pound (s) (noun), pounds (pl)
1. The measure of weight: The merchant bought a pound of carrots from the farmer.
2. A unit of currency or money: The British child received a pound as a birthday gift which she planned to spend on lots of chocolates.
3. Etymology: developed from Old English (before 810) pund. The West Germanic stem punda- represents an early borrowing from Latin pondo, "a pound" or "pounds", originally in libra pondo, "a pound by weight" from pondo, "by weight".

The pound as a unit of money is recorded in Old English and was so called because originally it was a weight of silver, which was 12 ounces troy weight.

Several measures of pound for various commodities existed in Medieval Europe, and in England some of these were given specific names; such as, "Tower pound" and "merchant's pound".

The pound of 16 ounces (avoirdupois, weight or heaviness or commodities sold by weight), originally was used for weighing bulky material in the 1200s and 1300s, then it was established as a fixed weight for trade before 1377.

—Compiled from modified excerpts located in
The Barnhart Dictionary of Etymology, Robert K. Barnhart, Editor;
The H.W. Wilson Company; New York; 1988; page 825.
pound (verb), pounds; pounded; pounding
1. To hit with force again and again: Rosetta pounded the nails into the wooden fence in order to make it more secure.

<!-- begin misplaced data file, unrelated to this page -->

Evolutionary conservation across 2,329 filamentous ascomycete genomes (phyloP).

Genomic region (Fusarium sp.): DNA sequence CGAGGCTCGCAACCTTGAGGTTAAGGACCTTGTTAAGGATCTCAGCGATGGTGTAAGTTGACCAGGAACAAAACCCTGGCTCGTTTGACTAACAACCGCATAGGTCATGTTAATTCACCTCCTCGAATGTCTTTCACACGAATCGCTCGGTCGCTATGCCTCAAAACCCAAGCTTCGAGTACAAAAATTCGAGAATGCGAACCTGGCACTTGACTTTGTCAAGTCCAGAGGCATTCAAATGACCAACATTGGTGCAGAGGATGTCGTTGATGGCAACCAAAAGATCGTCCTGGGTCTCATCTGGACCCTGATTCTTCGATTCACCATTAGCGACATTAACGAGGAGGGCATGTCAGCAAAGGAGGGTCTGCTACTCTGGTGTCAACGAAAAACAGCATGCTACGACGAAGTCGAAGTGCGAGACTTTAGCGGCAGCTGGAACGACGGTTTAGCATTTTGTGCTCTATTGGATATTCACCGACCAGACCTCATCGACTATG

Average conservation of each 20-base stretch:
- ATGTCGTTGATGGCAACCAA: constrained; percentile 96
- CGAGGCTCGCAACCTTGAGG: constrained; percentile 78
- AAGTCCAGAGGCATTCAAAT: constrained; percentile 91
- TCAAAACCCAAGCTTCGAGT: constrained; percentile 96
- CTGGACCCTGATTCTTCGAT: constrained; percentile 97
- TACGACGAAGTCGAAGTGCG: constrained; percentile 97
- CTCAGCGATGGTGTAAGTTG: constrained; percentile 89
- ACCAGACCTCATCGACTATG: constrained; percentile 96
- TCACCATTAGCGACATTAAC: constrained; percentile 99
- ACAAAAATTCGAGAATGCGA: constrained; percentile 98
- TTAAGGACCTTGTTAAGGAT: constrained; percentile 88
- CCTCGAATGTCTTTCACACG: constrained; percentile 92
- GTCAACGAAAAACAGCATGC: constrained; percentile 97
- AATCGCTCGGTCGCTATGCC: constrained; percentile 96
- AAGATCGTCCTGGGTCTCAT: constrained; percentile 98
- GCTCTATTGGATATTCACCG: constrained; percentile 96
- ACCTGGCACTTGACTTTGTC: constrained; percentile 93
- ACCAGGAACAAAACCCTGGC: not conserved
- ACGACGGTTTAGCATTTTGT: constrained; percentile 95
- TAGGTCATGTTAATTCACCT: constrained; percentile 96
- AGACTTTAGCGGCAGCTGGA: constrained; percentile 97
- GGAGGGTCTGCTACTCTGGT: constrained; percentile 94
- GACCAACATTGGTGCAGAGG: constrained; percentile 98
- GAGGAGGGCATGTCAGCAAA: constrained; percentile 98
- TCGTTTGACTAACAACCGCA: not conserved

Karl's little girl was in her bedroom and couldn't get it open, so she was pounding on the door hoping someone would come and help her get out.

2. To break or to crush something into very small pieces by hitting it repeatedly: The grains of wheat were pounded into flour.
3. To work hard at something for a long time: Hank was pounding away at his computer like he usually did until late at night as he was striving to complete more of his website project.
4. To beat quickly and loudly: Jillian woke up from the dream that she was having with her heart pounding in her ears.
pounding (s) (noun), poundings (pl)
1. The act of hitting something or a person with force again and again: Corinne and Fred could hear the pounding of the waves against the shore.

The boxer took quite a pounding in the ring; however, he was still able to win the match because he was able to return his own poundings on his opponent.

The company's stocks took a pounding in the stock market.

2. That which is beating loudly and fast: Lorna could feel the poundings of her heart in her chest when she heard someone trying to break into her apartment at night while she was calling the police on the phone.
preponderance (s) (noun), preponderances (pl)
1. Beyond the usual limits in weight, force, importance, or influence: The preponderance of factory buildings has made the city less healthy than it once was because of the pollutions in the air.
2. Excess numbers or being greater in amounts: The preponderance of poor people is increasing more and more on a global scale.

Estimates indicate that there is a preponderance of women among the older populations.

There is a preponderance of lawyers in the U.S. Congress compared to other professions.

Superiority in weight or quantity.
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Go to this Word A Day Revisited Index